Keeping texts and graphics separate allows the text to be translated and loaded dynamically for specific locales. For example, if an icon for parking includes a hardcoded “P”, the letter will remain unchanged post-translation and only make sense in languages where the word for parking also starts with the letter P. For all icons, graphics, and images displayed in the app — a good rule to follow is to keep strings, text, and numbers/integers separated so they can be translated and internationalized. Also as part of the localization (L10N) process often marketing photos and images will be updated to include culturally relevant imagery for each locale. A simple example is if there is a picture of a car displayed, updating the picture for regions where cars have the driver side on the left or right and drive on the left or right side of the road would be a good idea for a fully localized app.

Keep colors culturally relevant and appropriate

Colors have different meanings across certain cultures. In the West, red often signals danger but in parts of East Asia, red is associated with happiness. These cultural differences can help guide the design of UI elements reliant on the language of color to be understood across cultures, such as error messages and signifiers of positive or negative change.

Figure 3: Stock Price app example, in the English version change, is +8 in green but in the Japanese version — change is +8 in red because different colors can have different meanings across cultures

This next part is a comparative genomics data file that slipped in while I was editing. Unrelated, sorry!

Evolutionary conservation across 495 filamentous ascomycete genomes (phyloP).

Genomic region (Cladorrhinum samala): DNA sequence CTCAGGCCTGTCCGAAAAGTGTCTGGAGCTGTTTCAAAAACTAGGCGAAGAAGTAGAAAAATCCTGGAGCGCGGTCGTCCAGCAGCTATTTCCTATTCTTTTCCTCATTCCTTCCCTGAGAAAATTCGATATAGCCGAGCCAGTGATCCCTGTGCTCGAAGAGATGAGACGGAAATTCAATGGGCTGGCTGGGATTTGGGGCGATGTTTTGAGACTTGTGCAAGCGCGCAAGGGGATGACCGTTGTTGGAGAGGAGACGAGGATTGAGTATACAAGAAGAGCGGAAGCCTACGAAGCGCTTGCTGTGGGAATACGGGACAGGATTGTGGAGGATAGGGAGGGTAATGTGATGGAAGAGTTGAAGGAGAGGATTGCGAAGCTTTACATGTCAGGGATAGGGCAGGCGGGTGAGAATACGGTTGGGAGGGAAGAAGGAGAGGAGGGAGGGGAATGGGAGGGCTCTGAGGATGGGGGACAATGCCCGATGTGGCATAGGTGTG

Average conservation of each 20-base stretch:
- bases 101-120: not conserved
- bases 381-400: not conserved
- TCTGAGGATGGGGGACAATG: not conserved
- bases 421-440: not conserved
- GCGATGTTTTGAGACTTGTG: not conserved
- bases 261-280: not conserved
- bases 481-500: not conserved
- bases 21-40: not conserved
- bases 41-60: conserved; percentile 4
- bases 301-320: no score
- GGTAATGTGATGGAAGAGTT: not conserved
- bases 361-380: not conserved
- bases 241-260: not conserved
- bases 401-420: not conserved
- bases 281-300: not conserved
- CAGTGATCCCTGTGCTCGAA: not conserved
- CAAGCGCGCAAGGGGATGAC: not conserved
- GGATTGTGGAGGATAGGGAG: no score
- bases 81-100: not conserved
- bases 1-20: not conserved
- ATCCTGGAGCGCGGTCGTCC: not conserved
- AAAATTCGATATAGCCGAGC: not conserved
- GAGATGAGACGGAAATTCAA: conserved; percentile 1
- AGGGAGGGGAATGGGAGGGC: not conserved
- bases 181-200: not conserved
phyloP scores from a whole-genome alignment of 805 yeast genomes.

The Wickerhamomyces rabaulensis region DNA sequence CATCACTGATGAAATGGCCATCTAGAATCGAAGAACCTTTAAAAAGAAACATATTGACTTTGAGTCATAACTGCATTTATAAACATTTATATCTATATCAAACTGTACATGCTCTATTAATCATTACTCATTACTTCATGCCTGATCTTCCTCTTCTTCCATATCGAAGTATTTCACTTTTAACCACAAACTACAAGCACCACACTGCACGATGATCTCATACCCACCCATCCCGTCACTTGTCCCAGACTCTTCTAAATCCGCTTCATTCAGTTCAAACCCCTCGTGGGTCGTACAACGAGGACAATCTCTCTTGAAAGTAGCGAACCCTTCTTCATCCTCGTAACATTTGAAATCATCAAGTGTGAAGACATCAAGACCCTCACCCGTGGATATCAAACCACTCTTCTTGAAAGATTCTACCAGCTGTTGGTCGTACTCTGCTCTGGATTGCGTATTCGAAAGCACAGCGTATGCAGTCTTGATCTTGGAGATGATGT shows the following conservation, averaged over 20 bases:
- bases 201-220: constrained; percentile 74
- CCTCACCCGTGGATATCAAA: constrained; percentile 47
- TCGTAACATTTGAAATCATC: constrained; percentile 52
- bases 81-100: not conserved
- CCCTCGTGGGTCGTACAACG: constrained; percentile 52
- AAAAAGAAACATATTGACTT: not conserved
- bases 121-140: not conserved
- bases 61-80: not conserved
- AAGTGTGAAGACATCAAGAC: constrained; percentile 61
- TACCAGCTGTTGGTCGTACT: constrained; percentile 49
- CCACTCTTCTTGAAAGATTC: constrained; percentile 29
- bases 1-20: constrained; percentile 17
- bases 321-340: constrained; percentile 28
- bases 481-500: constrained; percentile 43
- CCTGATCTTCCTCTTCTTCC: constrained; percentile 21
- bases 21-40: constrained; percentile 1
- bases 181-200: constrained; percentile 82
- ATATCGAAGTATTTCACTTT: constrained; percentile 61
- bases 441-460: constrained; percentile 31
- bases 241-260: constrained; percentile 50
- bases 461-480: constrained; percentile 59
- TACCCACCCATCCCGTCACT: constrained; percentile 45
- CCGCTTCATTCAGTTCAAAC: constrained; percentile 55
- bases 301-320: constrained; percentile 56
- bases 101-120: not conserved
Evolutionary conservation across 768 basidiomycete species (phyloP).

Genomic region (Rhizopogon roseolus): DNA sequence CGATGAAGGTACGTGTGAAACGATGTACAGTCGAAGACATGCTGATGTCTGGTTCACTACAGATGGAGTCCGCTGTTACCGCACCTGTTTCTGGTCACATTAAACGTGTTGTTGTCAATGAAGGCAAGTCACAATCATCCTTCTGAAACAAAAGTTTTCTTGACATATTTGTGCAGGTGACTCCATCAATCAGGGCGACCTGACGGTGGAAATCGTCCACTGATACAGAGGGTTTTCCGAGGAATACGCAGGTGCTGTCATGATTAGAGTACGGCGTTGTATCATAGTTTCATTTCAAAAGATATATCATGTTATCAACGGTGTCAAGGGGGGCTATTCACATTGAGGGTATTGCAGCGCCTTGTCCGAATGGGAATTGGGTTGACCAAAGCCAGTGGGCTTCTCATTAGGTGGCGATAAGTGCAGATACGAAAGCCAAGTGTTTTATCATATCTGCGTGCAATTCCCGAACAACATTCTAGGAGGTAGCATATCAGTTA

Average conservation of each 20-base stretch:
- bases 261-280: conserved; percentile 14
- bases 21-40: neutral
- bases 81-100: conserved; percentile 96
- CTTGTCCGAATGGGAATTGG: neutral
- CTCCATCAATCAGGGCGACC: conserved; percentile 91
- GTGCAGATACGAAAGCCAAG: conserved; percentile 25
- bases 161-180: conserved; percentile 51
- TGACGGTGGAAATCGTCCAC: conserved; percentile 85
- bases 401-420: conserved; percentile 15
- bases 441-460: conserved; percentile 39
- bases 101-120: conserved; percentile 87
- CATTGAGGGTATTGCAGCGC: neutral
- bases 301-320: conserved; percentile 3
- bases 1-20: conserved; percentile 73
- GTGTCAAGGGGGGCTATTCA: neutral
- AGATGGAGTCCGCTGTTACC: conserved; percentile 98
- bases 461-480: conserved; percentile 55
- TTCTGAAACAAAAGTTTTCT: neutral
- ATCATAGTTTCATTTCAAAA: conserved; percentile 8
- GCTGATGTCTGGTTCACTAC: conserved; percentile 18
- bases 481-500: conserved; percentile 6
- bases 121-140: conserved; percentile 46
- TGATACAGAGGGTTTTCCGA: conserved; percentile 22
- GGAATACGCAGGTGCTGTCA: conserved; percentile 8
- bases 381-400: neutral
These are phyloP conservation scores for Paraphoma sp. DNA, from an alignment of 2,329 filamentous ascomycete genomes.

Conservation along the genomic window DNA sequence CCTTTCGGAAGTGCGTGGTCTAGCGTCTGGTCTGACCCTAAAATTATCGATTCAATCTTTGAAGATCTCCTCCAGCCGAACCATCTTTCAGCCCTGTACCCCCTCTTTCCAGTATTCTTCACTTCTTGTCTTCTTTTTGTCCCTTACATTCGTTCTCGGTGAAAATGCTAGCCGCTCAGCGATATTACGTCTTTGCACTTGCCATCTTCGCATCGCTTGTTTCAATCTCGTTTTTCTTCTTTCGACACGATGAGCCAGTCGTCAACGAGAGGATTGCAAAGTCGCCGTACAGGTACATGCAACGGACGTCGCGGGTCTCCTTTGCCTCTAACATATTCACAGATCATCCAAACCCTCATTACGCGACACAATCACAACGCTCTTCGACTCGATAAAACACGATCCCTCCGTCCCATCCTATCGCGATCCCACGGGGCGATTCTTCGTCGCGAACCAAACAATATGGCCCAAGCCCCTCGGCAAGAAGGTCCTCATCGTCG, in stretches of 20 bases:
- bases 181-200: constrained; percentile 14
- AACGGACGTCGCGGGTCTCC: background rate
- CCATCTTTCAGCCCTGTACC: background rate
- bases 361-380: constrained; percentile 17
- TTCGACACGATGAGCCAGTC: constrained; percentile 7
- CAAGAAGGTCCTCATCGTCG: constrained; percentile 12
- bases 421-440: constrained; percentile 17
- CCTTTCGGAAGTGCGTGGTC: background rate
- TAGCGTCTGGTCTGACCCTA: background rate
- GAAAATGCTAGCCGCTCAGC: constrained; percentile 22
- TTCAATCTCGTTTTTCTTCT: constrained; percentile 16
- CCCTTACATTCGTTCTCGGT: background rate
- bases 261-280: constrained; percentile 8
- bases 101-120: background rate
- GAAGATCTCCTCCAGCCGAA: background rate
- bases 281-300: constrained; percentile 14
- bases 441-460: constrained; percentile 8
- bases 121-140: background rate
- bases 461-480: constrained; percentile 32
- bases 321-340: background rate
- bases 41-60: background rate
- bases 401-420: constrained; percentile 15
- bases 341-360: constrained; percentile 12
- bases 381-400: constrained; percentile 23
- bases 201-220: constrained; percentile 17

Use generic versions for contact details

Contact detail forms requesting address and phone numbers from users are best when built with internationalization (I18N) in mind. Keeping them generic and flexible helps to avoid excluding countries with different formats. For example, using “Address line” rather than “Street,” and adding an optional field for international area codes. Flexibility is also needed for required input fields since postcodes are typically required for checkout but many countries — including Aruba, Fiji, and Hong Kong — don’t use postcodes.

Avoid using flags to represent languages or locales

Many countries speak multiple languages, and many languages are used across different countries. For this reason, it’s advisable not to use a single flag to represent various languages, such as the Portuguese flag for both Portugal and Brazil. A more culturally considerate option is to use regions, like “Brazil,” or specific languages, like “Brazilian Portuguese.”

Put the ‘world’ in the World Wide Web

Of the world’s most spoken languages, English is not number one. The majority of people on Earth do not speak English as their first language.

Figure 4: The World’s Most Spoken Languages chart from Statista. Source: Ethnologue

That’s why at Adobe Experience Platform, we believe in working to make inclusive design the norm. We know that as designers, coders, and software engineers, we have an opportunity to empower users across the globe by building technology with human differences in mind. Our differences are our strengths.

From wireframing to deployment, we all have access to the necessary JavaScript tools to build apps with internationalization (I18n) in mind and advocate for accessibility, diversity, and inclusion.

Join us and put the “world” in the World Wide Web by creating apps designed for differences and customized to delight users worldwide.

Follow the Adobe Tech Blog for more developer stories and resources, and check out Adobe Developers on Twitter for the latest news and developer products.

Adobe Tech Blog

News, updates, and thoughts related to Adobe, developers, and technology.

Jaemi Bremner

Written by

Experience Technologist. Developer Advocate for Adobe Experience Platform. Passionate about technology, architecture, fashion, and design. Twitter: @jaeness

Adobe Tech Blog

News, updates, and thoughts related to Adobe, developers, and technology.